Last October, in a post entitled “Counterjihad and Counterintelligence”, I wrote about the book Chekisty: A History of the KGB by John J. Dziak. It was written in 1988, but much of its subject matter may be usefully studied today to help us understand the current war being waged against us by political Islam.
Dr. Dziak recently sent me an article he wrote several years ago about Islam. He views the Ummah as a diffuse “counterintelligence state” on the model of the Soviet Union or Nazi Germany. I have divided his piece into six parts, and will publish them here over the next few days.
The article is reprinted with permission of the author. It first appeared in Papers & Studies by the International Assessment and Strategy Center, Washington, D.C., on 6 April 2007. It was later republished in the Summer/Fall 2007 issue of Intelligencer: Journal of U.S. Intelligence Studies.
Islamism and Stratagem
by John J. Dziak, Ph.D
This essay is intended as a running reflection on the intelligence and counterintelligence problems posed by resurgent, militant Islam, especially in the post-9/11 era. It is not meant to be a comprehensive assessment either of Islam itself or a prescription for the Intelligence Community on how to portray militant Islam as an intelligence issue for policy makers. Rather, it offers observations on these intelligence problems with an effort to identify and make sense of the deceptive dimensions therein. Such dimensions include not only active deception and manipulation activities undertaken by our adversaries, but the proclivities inherent in the doctrinal aspects of militant Islam itself. In that sense Islamic stratagems against the West are both explicit and implied within the theocratic culture of Islam. But they also embrace a tendency among much of the media and within US policy and intelligence to deny that there’s even a problem in the first place. These reflections draw on the author’s experience in intelligence and counterintelligence and graduate school teaching of the same subjects for over four decades. Obviously, the views are those of the author alone and are meant as a stimulant to a discussion of timely and contentious intelligence issues related to hostile deception.
Militant Islam (also frequently identified as Islamism, radical Islam, fundamentalist Islam, Islamo-fascism, etc.) arguably is the pressing U. S. strategic problem of the moment and promises to remain so for an indefinite period. Ever since the 9/11 attacks, however, major elements of the U.S. leadership, policy, media, and academic elites have danced around the issue of clearly identifying or naming the enemy. Agreement on a generally accepted terminology for the present war itself is problematic. By attempting to define down a national security problem so as not to offend the larger faith community of Islam, or implicate it in the spreading terror attacks worldwide, opinion molders tend to seek refuge in highly inaccurate and misleading euphemisms such as the generic “terrorism” or “terrorists”. But terrorism is a technique, not an enemy. If, for instance, a similar plague of political correctness were in vogue in World War II, we would have been fighting the “perpetrators of blitzkrieg who needed to be brought to justice” or the “practitioners of surprise attack”, rather than the German Nazis or Imperial Japanese militarists.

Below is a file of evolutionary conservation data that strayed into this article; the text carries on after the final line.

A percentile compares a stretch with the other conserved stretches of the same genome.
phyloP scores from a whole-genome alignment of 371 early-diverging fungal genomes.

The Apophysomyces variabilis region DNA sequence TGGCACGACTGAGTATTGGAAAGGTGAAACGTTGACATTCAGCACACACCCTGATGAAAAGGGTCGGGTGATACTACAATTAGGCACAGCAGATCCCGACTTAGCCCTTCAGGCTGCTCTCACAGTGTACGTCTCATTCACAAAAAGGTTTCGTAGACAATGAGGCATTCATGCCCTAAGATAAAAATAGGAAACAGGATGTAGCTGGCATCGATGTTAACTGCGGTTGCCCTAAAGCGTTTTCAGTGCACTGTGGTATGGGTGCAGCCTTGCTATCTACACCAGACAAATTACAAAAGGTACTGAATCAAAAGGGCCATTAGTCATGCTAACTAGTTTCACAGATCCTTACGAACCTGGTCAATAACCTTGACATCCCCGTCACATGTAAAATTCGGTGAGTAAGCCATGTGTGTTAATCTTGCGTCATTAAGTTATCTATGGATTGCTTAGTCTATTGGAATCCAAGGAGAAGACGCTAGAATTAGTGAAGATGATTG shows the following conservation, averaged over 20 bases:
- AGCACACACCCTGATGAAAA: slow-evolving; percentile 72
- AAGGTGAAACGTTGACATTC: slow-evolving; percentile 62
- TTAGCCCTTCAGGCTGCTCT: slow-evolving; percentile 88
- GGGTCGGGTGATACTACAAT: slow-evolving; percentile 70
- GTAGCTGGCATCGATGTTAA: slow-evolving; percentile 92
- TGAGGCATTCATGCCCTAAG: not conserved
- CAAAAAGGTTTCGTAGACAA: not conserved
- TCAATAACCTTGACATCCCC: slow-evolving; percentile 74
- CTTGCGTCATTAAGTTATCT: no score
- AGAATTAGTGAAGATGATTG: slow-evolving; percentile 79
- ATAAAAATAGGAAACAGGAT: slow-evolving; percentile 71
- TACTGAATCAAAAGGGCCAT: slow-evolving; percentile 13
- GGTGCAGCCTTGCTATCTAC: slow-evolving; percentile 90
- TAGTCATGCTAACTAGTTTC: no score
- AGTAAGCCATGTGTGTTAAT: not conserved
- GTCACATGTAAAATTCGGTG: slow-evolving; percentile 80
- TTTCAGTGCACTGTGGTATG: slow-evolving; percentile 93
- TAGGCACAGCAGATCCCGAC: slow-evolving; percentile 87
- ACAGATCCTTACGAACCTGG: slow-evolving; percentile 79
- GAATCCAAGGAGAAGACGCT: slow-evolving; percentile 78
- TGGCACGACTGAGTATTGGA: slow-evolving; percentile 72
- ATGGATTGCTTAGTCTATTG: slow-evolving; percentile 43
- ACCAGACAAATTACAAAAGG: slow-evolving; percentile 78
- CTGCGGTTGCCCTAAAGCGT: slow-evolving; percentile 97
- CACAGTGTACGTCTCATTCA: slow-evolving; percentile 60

A number of highly visible bloody actions in 2004-2006 in which Islamic driven anti-Western hysteria was even further whipped up, hopefully may have given pause to those exponents of such timorous Western behavior: to wit, the brutal murder of Dutch filmmaker Theo Van Gogh, the 2004 train bombings in Madrid, the London bombings of summer 2005, the fall 2005 riots in France, the highly organized Danish cartoon frenzy in early 2006, and the case of the Christian convert Abdul Rahman in Afghanistan in March 2006. Equally disturbing to Western sensibilities was the favorable resonance these events generated among large numbers of Muslims throughout the world, especially among the immigrant Muslim populations (significantly, among the second and third generations) in England and elsewhere in Europe. What these events should force us to confront is that Islamic doctrine as found in the holy or revered texts (Koran, Hadith, Sira, etc.) of that faith is at variance with the core tenets of Western civilization and its survival. As aptly put by one observer,
…the Shariah principles in question are shared by all four of the Sunni schools of jurisprudence (Maliki, Hanbali, Hanafi, and Shafi’i), plus the Shia school. There is no “sixth” school that recognizes religious and civic freedom, in any way what these expressions mean in the West.
All five of the actual schools or traditions take a view of idolatry that entirely removes the possibility of freedom of expression in public life. Moreover, all take a view of apostasy that presents a palpable threat to the life and liberty of every non-Muslim, and excommunicated Muslim. And such doctrines as “jihad” (when interpreted as holy war against all infidels), and “razzia” (permission to raid and plunder our infidel communities) are not such as can be assimilated with Western jurisprudence.
That may be one of the many reasons why it is so difficult for so-called Muslim moderates to organize to soften or reform the scriptures of that faith. Aside from theological proscriptions forbidding changes to the unmediated word of Allah as revealed to the Prophet, there is no central institutional authority within Islam to facilitate or foster such changes even if a broad desire were present. It is unfortunate that such candid recognition of Islamic theocratic realities are not part of a broader public and official dialogue in the West in general and in the U.S. in particular, since its absence also affects the ability of the Intelligence Community itself to candidly come to grips with the strategic implications of a resurgent, imperial, and militant Islam.